• Describe the association between FTT and child abuse and neglect.
  • Describe normal growth patterns for children and the sequential effect of undernutrition on weight velocity, height velocity, and head growth.
  • Describe the key historical or physical examination findings that may indicate a psychosocial, behavioral, or physiological factor contributing to poor growth.
  • Describe the relationship between food insecurity and FTT, including the indirect contributions of increased family stress, parental depression, and a chaotic family environment.
  • Explain indications for admission to the hospital and state criteria for determining the appropriate level of care.
  • Describe the goals of hospitalization including stabilization, diagnosis, treatment, observation, and education.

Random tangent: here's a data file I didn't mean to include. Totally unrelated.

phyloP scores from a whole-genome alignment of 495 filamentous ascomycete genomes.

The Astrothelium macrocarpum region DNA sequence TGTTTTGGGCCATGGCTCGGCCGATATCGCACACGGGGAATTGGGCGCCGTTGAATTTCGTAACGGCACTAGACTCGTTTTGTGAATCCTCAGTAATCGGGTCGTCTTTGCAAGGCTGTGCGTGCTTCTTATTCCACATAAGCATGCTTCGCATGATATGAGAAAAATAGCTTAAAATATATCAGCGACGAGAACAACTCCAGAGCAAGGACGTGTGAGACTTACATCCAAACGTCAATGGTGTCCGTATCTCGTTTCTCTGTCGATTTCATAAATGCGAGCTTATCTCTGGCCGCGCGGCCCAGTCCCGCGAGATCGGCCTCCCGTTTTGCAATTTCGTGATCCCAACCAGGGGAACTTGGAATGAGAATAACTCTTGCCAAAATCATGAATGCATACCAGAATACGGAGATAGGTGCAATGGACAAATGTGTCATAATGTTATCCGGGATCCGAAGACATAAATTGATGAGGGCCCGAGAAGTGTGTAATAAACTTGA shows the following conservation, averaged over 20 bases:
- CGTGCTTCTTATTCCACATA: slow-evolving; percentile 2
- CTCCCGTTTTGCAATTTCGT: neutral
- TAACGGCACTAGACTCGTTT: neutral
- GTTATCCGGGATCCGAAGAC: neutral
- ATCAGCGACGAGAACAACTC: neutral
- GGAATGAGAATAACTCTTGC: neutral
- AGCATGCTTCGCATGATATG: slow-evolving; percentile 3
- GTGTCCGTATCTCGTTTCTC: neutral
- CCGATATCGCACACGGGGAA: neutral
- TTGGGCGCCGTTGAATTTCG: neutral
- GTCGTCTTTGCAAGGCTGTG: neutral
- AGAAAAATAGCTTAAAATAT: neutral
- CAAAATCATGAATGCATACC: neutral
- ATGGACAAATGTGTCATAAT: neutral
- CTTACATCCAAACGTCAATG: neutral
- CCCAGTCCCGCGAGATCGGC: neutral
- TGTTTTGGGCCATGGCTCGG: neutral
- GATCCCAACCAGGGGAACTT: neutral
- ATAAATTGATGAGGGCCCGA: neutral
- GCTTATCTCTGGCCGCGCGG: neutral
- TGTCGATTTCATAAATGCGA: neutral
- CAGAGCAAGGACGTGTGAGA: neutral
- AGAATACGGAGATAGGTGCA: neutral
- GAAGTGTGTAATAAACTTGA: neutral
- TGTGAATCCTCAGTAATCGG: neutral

• Discuss the importance of observation of feeding behaviors and recording of nutritional intake over time in the evaluation of FTT.
  • Describe the role of targeted diagnostic testing in the evaluation of FTT, recognizing that routine screening tests are not beneficial in most cases.
  • Discuss the indications for consultation with a pediatric speech or occupational therapist, nutritionist, gastroenterologist, or another specialist.
  • Discuss the need for catch-up calories in FTT, as well as the methods by which to achieve adequate caloric supplementation.
  • Define refeeding syndrome and describe methods that lead to its early detection and prevention.
  • Discuss potential sequelae of FTT (such as behavioral or developmental abnormalities, increased susceptibility to infections, and others) and list the risk factors associated with each.